I also like to embrace the arts as part of STEM. I’ve embraced the terminology of STEAM, which is STEM plus the arts. What you find is there is a strong correlation with arts performance and STEM related fields.

We have done some good work. We have a collaboration with Purdue University that has a clear pipeline for student in STEM. Students are matriculating from IPS into Purdue very well. I think we have an opportunity to replicate those types of programs. Stay tuned. We have some announcements coming. I think you’re going to be really pleased with where we go with our curriculum as it relates to STEM.

I could go on and on about STEM, but I would add that we have to do more after school and in the summer with STEM. When I went to Bankers Life Fieldhouse and saw our students compete in the robotics competition, and saw how that has taken off for IPS students, a lot of that work takes place after school and on weekends. I think we have an opportunity to do more with enrichment in those areas and then translate that back over to core instruction.

I think we are finding that we are not competitive. A lot of people believe, because of our manufacturing history, that a lot of the jobs in manufacturing have dried up. But actually they haven’t. They’re here. But the skills you need are different. So we have an opportunity to equip our students with those skills. I’m just excited about where we’re going. We can do more things with coding and equipping our students with software skills. We’re going to open the doors wide open for their futures. I’m excited, as you can tell.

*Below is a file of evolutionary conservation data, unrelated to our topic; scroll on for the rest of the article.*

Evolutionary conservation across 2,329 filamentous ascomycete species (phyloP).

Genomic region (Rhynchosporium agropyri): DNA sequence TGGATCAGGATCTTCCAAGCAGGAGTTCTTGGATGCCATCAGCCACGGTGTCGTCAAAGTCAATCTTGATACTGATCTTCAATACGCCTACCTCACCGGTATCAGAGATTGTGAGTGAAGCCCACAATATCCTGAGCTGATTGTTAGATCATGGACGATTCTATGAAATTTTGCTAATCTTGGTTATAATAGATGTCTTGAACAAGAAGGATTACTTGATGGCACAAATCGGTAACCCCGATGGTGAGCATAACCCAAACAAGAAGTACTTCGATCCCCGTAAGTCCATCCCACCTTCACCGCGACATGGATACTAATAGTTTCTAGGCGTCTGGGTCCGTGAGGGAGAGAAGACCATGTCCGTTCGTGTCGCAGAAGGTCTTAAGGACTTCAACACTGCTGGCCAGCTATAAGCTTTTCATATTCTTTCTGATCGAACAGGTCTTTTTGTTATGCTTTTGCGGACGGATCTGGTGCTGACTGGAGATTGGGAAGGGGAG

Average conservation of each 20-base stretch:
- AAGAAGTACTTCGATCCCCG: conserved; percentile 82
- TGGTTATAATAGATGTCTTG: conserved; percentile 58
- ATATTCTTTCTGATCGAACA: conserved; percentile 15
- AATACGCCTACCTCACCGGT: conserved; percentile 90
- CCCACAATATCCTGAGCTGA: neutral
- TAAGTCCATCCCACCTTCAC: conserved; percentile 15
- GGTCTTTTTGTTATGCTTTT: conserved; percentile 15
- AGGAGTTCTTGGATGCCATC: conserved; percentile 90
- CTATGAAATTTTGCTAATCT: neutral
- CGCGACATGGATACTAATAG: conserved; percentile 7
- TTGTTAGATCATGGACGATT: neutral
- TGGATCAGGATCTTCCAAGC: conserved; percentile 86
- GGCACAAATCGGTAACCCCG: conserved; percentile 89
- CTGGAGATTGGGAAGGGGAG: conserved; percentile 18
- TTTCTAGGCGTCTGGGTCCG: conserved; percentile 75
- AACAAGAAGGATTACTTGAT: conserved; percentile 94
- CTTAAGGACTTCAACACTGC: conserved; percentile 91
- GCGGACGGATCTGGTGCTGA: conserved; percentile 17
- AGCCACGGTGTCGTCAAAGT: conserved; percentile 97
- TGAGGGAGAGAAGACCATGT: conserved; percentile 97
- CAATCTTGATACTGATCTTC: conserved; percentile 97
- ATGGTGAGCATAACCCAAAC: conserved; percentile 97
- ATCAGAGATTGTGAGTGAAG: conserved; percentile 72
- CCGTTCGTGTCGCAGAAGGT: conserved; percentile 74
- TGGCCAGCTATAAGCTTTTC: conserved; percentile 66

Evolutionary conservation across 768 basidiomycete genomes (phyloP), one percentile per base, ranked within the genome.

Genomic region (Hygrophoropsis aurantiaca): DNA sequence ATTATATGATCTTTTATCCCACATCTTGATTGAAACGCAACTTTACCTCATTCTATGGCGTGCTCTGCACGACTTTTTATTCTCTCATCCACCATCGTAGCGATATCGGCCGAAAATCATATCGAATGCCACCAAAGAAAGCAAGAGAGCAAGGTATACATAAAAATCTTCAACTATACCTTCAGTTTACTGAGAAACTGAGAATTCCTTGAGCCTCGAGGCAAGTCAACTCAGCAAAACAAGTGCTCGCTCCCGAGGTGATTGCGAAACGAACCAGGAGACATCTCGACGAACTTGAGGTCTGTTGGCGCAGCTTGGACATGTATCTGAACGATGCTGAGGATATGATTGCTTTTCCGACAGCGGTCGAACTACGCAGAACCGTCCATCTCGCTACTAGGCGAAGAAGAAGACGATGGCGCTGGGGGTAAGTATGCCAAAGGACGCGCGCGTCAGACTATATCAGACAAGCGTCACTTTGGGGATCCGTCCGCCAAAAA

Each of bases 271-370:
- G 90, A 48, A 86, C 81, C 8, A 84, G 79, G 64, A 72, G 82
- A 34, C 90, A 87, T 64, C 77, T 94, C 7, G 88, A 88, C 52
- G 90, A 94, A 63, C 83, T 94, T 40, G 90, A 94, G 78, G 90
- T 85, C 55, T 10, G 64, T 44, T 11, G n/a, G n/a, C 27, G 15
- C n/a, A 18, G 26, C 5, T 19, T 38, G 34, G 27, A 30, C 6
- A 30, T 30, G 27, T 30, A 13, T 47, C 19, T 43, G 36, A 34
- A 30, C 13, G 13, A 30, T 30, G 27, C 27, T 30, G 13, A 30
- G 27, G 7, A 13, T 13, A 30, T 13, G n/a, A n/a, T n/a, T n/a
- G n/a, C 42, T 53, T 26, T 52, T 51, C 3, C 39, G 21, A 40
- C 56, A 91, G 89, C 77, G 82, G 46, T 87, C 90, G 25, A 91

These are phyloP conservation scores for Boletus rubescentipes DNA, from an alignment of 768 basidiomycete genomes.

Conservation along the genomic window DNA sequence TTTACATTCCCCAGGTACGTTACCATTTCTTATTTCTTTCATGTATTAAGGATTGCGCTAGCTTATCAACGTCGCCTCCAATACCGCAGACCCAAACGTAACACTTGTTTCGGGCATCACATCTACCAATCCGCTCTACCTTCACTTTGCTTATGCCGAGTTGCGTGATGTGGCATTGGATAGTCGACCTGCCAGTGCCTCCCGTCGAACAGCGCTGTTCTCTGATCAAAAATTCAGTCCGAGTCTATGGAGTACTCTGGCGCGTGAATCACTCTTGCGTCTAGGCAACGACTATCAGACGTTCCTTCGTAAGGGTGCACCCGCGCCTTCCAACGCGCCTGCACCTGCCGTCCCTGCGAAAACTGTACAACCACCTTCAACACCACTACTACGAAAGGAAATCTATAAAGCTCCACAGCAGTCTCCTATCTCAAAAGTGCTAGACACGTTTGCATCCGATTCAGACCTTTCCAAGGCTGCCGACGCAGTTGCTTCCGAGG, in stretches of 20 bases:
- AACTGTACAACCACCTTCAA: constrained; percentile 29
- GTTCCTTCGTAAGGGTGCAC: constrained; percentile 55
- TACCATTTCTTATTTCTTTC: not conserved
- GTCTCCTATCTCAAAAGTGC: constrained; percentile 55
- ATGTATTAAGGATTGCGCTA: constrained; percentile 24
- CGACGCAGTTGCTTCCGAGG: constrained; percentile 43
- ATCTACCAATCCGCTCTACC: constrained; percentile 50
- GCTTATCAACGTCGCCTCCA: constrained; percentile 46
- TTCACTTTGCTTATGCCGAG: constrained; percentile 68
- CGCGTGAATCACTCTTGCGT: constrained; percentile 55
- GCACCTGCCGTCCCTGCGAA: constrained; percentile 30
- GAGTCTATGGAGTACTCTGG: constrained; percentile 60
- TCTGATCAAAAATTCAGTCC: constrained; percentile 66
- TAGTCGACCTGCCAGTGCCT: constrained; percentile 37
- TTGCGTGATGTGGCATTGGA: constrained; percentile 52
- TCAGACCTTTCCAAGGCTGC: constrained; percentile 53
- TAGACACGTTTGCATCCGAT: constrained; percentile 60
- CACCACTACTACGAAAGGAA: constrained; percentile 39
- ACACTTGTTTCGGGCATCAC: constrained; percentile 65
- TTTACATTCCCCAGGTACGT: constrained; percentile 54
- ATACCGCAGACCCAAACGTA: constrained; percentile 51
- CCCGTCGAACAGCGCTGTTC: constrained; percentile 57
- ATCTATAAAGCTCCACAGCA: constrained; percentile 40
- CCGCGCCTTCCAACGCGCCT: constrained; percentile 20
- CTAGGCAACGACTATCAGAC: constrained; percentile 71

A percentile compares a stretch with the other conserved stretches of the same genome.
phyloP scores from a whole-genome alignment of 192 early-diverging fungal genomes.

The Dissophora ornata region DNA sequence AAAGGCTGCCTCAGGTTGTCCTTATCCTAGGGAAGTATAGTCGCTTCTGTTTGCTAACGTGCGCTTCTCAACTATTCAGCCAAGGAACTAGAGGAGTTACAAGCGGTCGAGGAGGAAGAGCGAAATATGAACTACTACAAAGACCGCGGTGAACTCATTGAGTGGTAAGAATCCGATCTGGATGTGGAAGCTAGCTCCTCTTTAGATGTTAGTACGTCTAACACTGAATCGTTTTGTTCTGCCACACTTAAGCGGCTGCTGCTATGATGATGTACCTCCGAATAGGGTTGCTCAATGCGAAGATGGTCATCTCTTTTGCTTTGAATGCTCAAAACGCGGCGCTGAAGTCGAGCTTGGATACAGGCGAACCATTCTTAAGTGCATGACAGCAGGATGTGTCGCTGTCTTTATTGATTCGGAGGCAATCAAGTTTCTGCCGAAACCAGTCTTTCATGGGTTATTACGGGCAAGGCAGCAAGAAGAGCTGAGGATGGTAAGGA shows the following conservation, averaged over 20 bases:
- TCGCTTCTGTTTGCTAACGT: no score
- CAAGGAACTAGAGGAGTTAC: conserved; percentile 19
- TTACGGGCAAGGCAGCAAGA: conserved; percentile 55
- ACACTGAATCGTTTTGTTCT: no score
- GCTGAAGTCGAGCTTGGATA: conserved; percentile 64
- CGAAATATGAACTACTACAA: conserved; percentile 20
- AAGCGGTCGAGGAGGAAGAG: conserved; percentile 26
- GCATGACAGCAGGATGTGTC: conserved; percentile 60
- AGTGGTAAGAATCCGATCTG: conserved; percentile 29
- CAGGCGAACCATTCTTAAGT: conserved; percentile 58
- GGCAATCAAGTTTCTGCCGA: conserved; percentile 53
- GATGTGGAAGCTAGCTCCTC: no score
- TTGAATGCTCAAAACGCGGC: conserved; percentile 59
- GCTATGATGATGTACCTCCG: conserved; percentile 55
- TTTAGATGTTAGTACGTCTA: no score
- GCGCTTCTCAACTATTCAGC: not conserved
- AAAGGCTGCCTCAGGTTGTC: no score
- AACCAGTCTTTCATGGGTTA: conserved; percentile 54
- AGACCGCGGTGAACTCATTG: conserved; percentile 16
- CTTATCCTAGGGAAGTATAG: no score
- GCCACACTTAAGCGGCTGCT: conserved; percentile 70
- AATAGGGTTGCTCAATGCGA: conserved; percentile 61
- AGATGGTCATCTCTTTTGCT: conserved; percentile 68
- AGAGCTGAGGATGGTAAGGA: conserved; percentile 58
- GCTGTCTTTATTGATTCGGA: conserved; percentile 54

How can businesses help you address the problem of people moving out of the IPS district because of the schools?

Every superintendent wants a business community that says: I want to do more. What the business community has realized is that, even though IPS is a fraction of the educational providers here in Indianapolis, we’re the face of Indianapolis education. When people think about Indianapolis — as businesses may want to come and people are encouraging people to want to come for economic development — the first source they go to is IPS. They don’t look at the mayor’s portfolio or other charters. They look at IPS.

We have to start dedicating our collaborative efforts to enhancing that conversation around all of the providers and ensuring that IPS has a strong stake in the supports. Every day, I read something about how people are investing in all the other providers.

Recently $11 million went into developing one of the Christel House charters. But, unfortunately, when businesses think about economic development for Indianapolis, they aren’t thinking about Christel House. They’re thinking about IPS. We’ve got to find ways to invest in IPS in a more meaningful way because we are not going to get there on a dime and we know that.

We also now have an opportunity to work collaboratively to ensure our young people see our businesses as an opportunity for employment and to see how IPS and Indianapolis professionals are working for our community on a daily basis. I’d love to see business leaders in our schools as principal for a day. I’d love to see an alliance of businesses coming together saying, “we’ve adopted IPS.”

I’d love to see our business leaders helping us design our curriculum and helping our teachers have a better understanding of how to move from just theory to application of what our students are going to potentially need as it relates to skills as they go into the work force. This idea — that we do what we do and you do what you do and we will produce students that are prepared for the work environment — is a myth we need to dispel. We need to be connected to the work environment to, on this side, prepare students for what happens on that side.